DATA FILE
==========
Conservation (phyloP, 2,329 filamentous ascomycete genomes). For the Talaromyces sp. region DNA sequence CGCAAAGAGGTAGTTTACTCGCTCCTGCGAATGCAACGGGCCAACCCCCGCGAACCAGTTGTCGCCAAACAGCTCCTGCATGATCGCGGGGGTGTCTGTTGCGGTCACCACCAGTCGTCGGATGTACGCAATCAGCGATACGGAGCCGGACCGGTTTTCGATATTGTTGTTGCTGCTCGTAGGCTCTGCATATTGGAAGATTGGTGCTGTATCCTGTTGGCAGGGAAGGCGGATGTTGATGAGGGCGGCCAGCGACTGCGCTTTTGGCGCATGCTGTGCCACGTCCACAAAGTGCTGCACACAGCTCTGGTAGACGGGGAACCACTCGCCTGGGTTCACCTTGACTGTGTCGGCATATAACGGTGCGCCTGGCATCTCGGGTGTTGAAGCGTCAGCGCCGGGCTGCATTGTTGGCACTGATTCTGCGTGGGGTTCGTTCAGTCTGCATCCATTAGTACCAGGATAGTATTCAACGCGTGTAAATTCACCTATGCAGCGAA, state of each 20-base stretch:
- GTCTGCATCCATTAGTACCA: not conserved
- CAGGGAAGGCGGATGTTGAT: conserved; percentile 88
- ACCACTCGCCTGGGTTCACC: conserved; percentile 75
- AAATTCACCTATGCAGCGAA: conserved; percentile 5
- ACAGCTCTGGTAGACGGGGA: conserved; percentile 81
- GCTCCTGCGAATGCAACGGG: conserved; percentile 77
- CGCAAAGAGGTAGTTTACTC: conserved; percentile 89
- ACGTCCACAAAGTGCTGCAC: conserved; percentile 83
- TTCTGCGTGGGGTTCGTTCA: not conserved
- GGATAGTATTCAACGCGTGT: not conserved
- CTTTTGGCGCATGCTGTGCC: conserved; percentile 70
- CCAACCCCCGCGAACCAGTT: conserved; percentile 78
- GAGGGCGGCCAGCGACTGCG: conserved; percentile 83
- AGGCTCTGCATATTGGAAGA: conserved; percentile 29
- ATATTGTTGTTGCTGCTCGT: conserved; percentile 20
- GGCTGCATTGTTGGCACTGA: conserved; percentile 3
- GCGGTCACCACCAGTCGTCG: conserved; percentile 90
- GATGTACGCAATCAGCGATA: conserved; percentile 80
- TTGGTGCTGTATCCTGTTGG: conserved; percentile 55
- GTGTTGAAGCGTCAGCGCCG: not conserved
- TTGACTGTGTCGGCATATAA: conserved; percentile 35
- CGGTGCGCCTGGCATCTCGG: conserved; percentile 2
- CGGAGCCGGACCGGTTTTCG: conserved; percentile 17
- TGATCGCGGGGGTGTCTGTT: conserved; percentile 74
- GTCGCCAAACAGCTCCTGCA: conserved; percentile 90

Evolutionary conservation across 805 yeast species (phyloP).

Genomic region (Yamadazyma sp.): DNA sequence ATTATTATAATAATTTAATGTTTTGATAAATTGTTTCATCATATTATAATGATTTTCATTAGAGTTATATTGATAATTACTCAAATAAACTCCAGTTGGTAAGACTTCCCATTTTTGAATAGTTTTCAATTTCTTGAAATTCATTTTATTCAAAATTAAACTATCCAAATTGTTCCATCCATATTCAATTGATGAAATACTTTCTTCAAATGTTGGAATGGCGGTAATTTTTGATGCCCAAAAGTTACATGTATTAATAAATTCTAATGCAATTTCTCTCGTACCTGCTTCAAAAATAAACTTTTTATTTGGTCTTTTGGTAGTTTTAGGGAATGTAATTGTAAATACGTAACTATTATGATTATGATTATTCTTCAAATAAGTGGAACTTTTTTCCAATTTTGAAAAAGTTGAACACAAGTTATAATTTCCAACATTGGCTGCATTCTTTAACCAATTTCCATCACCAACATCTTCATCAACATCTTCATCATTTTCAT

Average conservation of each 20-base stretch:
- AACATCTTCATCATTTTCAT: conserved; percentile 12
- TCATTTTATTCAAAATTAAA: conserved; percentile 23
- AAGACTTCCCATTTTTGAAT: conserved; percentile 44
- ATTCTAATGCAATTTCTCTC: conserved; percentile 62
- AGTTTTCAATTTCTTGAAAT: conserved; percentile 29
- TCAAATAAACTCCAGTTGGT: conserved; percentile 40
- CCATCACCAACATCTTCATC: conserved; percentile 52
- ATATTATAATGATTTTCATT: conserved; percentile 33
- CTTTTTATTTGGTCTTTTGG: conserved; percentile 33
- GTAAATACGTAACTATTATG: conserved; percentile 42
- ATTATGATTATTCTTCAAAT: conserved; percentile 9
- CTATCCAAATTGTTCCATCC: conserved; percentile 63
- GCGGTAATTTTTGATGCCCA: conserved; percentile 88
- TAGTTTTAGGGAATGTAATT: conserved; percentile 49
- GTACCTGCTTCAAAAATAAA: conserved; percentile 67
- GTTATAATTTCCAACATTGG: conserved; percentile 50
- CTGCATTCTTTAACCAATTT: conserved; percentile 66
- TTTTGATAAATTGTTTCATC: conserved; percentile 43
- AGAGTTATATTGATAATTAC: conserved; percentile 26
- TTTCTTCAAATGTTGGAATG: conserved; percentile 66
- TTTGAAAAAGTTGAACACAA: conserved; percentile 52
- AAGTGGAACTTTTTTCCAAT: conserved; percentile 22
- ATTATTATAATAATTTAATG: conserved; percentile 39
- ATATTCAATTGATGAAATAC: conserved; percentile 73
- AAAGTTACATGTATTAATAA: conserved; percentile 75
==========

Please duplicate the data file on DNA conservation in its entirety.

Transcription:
Conservation (phyloP, 2,329 filamentous ascomycete genomes). For the Talaromyces sp. region DNA sequence CGCAAAGAGGTAGTTTACTCGCTCCTGCGAATGCAACGGGCCAACCCCCGCGAACCAGTTGTCGCCAAACAGCTCCTGCATGATCGCGGGGGTGTCTGTTGCGGTCACCACCAGTCGTCGGATGTACGCAATCAGCGATACGGAGCCGGACCGGTTTTCGATATTGTTGTTGCTGCTCGTAGGCTCTGCATATTGGAAGATTGGTGCTGTATCCTGTTGGCAGGGAAGGCGGATGTTGATGAGGGCGGCCAGCGACTGCGCTTTTGGCGCATGCTGTGCCACGTCCACAAAGTGCTGCACACAGCTCTGGTAGACGGGGAACCACTCGCCTGGGTTCACCTTGACTGTGTCGGCATATAACGGTGCGCCTGGCATCTCGGGTGTTGAAGCGTCAGCGCCGGGCTGCATTGTTGGCACTGATTCTGCGTGGGGTTCGTTCAGTCTGCATCCATTAGTACCAGGATAGTATTCAACGCGTGTAAATTCACCTATGCAGCGAA, state of each 20-base stretch:
- GTCTGCATCCATTAGTACCA: not conserved
- CAGGGAAGGCGGATGTTGAT: conserved; percentile 88
- ACCACTCGCCTGGGTTCACC: conserved; percentile 75
- AAATTCACCTATGCAGCGAA: conserved; percentile 5
- ACAGCTCTGGTAGACGGGGA: conserved; percentile 81
- GCTCCTGCGAATGCAACGGG: conserved; percentile 77
- CGCAAAGAGGTAGTTTACTC: conserved; percentile 89
- ACGTCCACAAAGTGCTGCAC: conserved; percentile 83
- TTCTGCGTGGGGTTCGTTCA: not conserved
- GGATAGTATTCAACGCGTGT: not conserved
- CTTTTGGCGCATGCTGTGCC: conserved; percentile 70
- CCAACCCCCGCGAACCAGTT: conserved; percentile 78
- GAGGGCGGCCAGCGACTGCG: conserved; percentile 83
- AGGCTCTGCATATTGGAAGA: conserved; percentile 29
- ATATTGTTGTTGCTGCTCGT: conserved; percentile 20
- GGCTGCATTGTTGGCACTGA: conserved; percentile 3
- GCGGTCACCACCAGTCGTCG: conserved; percentile 90
- GATGTACGCAATCAGCGATA: conserved; percentile 80
- TTGGTGCTGTATCCTGTTGG: conserved; percentile 55
- GTGTTGAAGCGTCAGCGCCG: not conserved
- TTGACTGTGTCGGCATATAA: conserved; percentile 35
- CGGTGCGCCTGGCATCTCGG: conserved; percentile 2
- CGGAGCCGGACCGGTTTTCG: conserved; percentile 17
- TGATCGCGGGGGTGTCTGTT: conserved; percentile 74
- GTCGCCAAACAGCTCCTGCA: conserved; percentile 90

Evolutionary conservation across 805 yeast species (phyloP).

Genomic region (Yamadazyma sp.): DNA sequence ATTATTATAATAATTTAATGTTTTGATAAATTGTTTCATCATATTATAATGATTTTCATTAGAGTTATATTGATAATTACTCAAATAAACTCCAGTTGGTAAGACTTCCCATTTTTGAATAGTTTTCAATTTCTTGAAATTCATTTTATTCAAAATTAAACTATCCAAATTGTTCCATCCATATTCAATTGATGAAATACTTTCTTCAAATGTTGGAATGGCGGTAATTTTTGATGCCCAAAAGTTACATGTATTAATAAATTCTAATGCAATTTCTCTCGTACCTGCTTCAAAAATAAACTTTTTATTTGGTCTTTTGGTAGTTTTAGGGAATGTAATTGTAAATACGTAACTATTATGATTATGATTATTCTTCAAATAAGTGGAACTTTTTTCCAATTTTGAAAAAGTTGAACACAAGTTATAATTTCCAACATTGGCTGCATTCTTTAACCAATTTCCATCACCAACATCTTCATCAACATCTTCATCATTTTCAT

Average conservation of each 20-base stretch:
- AACATCTTCATCATTTTCAT: conserved; percentile 12
- TCATTTTATTCAAAATTAAA: conserved; percentile 23
- AAGACTTCCCATTTTTGAAT: conserved; percentile 44
- ATTCTAATGCAATTTCTCTC: conserved; percentile 62
- AGTTTTCAATTTCTTGAAAT: conserved; percentile 29
- TCAAATAAACTCCAGTTGGT: conserved; percentile 40
- CCATCACCAACATCTTCATC: conserved; percentile 52
- ATATTATAATGATTTTCATT: conserved; percentile 33
- CTTTTTATTTGGTCTTTTGG: conserved; percentile 33
- GTAAATACGTAACTATTATG: conserved; percentile 42
- ATTATGATTATTCTTCAAAT: conserved; percentile 9
- CTATCCAAATTGTTCCATCC: conserved; percentile 63
- GCGGTAATTTTTGATGCCCA: conserved; percentile 88
- TAGTTTTAGGGAATGTAATT: conserved; percentile 49
- GTACCTGCTTCAAAAATAAA: conserved; percentile 67
- GTTATAATTTCCAACATTGG: conserved; percentile 50
- CTGCATTCTTTAACCAATTT: conserved; percentile 66
- TTTTGATAAATTGTTTCATC: conserved; percentile 43
- AGAGTTATATTGATAATTAC: conserved; percentile 26
- TTTCTTCAAATGTTGGAATG: conserved; percentile 66
- TTTGAAAAAGTTGAACACAA: conserved; percentile 52
- AAGTGGAACTTTTTTCCAAT: conserved; percentile 22
- ATTATTATAATAATTTAATG: conserved; percentile 39
- ATATTCAATTGATGAAATAC: conserved; percentile 73
- AAAGTTACATGTATTAATAA: conserved; percentile 75